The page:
Monday, November 4, 2013

Cassandra's Curse

While this is a post about, ultimately, managing morale within an IT organization, let's start with a little history.  Forgive me if I throw in a little mysticism, magic, and lore.

Almost everyone in the world that has a high school (or equivalent) education knows at least a little about the Trojan War.  After 3000 years it still holds enough interest and popularity that Brad Pitt, Eric Bana, Diane Kruger, and a whole other bunch of stars made a movie called "Troy" about 10 years ago.  Even Kobe Bryant knows a little about the subject, having torn his Achilles' heel ligament in the 2013 NBA playoffs. 

King Priam was the monarch of Troy and had many children.  We know about Hector, Paris (he stole Helen), and even Aeneas, who the Roman author Virgil credits with being the founder of Rome.  What many people don't know or have just vague details about was his daughter Cassandra (http://en.wikipedia.org/wiki/Cassandra).  As a princess of Troy, she was famed for many things including being almost as beautiful as Helen herself.  (Move over Scarlett Johansson)  But perhaps the most interesting and famous attribute of Cassandra was her prescience.  She was a prophet, imbued by Apollo, who could see the future with absolute clarity.  Sounds great, right?  The problem was that absolutely no-one would believe her.  She predicted the theft of Helen, the death of Hector and Priam, the purpose of the Trojan Horse, and her own capture/enslavement/death at the hands of Agamemnon.  Cassandra was the one person who could see everything and could have prevented the fall and destruction of the Trojan empire.  But absolutely nobody would ever take a single word she said seriously.  Is it any wonder that she always bordered on the edge of insanity?

So how does this relate to the world of IT?  Let's take a broad look at the whole function.  As a function, an IT group can and does see what happens in every single part of a company.  This is true from the smallest to the largest of entities.  As a matter of fact, it is required that IT has this purview because in this century all company/corporate functions are facilitated by technology.  Since IT is a service provider it is involved, intricately, in each business unit because the technology used by each area must continually function in order for business continuity.  That doesn't mean that IT knows the "secrets" of these areas but it doesn't need that information to be aware of what is happening at any given moment.  Additionally, unlike other parts of a company/corporation, IT can see the interrelations of each business unit, one upon another.  That is because people in IT can see how business processes move through the company's unit from start to finish.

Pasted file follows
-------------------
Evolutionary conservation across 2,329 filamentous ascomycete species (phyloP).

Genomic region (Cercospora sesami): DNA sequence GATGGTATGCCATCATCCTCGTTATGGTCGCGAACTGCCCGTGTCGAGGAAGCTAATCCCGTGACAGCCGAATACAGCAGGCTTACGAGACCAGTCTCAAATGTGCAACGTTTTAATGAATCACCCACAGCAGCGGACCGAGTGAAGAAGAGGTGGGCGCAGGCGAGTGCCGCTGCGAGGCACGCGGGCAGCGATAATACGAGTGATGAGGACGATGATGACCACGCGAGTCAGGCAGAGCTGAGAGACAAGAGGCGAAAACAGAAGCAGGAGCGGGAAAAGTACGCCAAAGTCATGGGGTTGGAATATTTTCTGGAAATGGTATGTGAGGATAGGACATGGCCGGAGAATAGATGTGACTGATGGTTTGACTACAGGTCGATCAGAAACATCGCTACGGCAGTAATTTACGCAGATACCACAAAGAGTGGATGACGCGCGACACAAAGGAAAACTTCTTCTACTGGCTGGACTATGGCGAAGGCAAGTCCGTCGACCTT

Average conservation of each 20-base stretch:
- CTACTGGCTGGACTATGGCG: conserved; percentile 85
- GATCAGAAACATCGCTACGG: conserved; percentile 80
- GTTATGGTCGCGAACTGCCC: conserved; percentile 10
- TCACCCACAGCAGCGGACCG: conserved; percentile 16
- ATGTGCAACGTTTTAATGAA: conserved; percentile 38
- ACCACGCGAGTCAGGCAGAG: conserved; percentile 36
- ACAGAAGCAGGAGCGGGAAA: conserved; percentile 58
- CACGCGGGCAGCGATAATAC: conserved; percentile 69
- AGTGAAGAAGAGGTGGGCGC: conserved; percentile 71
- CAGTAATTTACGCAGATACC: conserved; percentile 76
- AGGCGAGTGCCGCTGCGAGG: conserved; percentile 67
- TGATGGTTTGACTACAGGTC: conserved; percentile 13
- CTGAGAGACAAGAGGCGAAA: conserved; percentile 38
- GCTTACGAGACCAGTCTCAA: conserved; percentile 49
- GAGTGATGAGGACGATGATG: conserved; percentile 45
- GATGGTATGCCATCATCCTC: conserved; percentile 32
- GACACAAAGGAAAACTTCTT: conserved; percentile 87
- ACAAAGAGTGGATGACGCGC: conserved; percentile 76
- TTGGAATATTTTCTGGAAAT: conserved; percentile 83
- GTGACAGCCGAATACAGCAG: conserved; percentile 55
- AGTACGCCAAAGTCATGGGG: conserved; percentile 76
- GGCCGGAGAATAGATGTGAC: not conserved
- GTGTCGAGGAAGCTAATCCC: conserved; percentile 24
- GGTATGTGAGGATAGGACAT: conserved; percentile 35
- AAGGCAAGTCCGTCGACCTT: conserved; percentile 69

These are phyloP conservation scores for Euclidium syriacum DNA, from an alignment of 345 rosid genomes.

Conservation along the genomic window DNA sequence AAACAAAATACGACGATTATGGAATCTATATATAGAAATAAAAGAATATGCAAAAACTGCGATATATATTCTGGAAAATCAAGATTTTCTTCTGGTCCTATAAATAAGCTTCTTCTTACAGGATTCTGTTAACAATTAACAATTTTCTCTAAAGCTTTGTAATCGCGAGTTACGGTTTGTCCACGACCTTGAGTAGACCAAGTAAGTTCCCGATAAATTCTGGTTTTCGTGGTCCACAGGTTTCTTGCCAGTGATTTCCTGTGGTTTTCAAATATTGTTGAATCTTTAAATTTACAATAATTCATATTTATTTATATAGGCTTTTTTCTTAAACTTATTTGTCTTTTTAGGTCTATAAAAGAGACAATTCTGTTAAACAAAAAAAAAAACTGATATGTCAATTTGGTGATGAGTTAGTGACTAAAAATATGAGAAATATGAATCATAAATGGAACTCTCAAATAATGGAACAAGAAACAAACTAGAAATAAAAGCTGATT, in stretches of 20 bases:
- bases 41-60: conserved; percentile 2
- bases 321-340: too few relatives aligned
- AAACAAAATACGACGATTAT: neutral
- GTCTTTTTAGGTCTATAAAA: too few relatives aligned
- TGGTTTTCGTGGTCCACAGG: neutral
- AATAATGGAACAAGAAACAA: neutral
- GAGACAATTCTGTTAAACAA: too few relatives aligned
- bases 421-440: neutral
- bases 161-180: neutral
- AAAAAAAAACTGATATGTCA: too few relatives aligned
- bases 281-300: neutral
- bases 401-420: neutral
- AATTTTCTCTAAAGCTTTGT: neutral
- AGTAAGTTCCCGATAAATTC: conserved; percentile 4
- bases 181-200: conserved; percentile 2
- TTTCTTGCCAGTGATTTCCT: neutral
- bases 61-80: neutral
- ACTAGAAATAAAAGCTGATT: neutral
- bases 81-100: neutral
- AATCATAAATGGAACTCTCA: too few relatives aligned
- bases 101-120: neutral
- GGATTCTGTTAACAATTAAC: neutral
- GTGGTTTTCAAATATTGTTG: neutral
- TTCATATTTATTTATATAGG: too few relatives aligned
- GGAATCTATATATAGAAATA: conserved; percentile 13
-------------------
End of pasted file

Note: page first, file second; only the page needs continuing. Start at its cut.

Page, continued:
Given what I've said, one should (or could) assume that IT staff and leaders are called up to collaborate deeply on strategic issues.  Right?  After all, that makes perfect sense because IT personnel are uniquely positioned to comment on the strategic ramifications of a given action plan.  From the purview of IT, these people will see the whole-company effects of a strategy. Yet, despite all of that, most IT leaders and talented staffers, if asked, would say that they are rarely (if ever) consulted on strategy.  The default approach to involving IT in strategic discussions, with a few exceptions, is treat them like a homeowner would treat a plumber.  When there is a leak, bring 'em in fast to fix the problem.  After the issue is resolved, put them back from where they came.

I am not exactly sure why things have developed this way in business.  But I see the ramifications.  Recently my friends at Computerworld shared the results of a survey they conducted on IT employees across a range of businesses.  One salient question that they asked:  "Do you aspire to be the CIO someday?"  The answer range came back - 32% Yes; 55% No; 13% Not Sure.  More and more IT people, especially younger managers, are beginning to see that IT careers do not lead to the top of companies.  The payoff, more and more, is that IT people are in demand, but as practitioners, not strategists.  Practitioners can make a lot of money but tend to be quite transient.  Several months back I wrote a blog about this called "Why IT Will Outsource Itself in 20 Years".  Practitioners of IT will always find work but, like law firms, their roles will be to deal with discrete problems, not ones in the abstract.

This brings us to the final point of this post.  From what I've said, how do you keep up morale within an IT organization when you're trying to grow strategic capabilities within people who are valued for their tactical execution?  First, contrary to the "institutionalized" model of management that calls for hierarchy, become an "organic" manager.  Especially as a CIO, spend a great deal of time on a personal basis with your staff.  That means inside of work, not outside.  Be prepared to over communicate and show emotion so that you can be viewed as a real person, more than just a title that resides higher on the org chart. 

The benefit to getting closer to your staff is that they will respond with greater loyalty, performance, and commitment.  The last quality is incredibly important in these days where IT tenure can be measured in months rather than years.  When the company/corporation does not nurture the strategic side of your team, that role falls to you.  With the right care and attention, you can still put the strategic capabilities of your team to use for your firm.  And by listening, unlike poor Cassandra you can help them keep their sanity.  When your team is "sane", you get the chance to build long-term, high performing teams.  We can all see the benefit in that.

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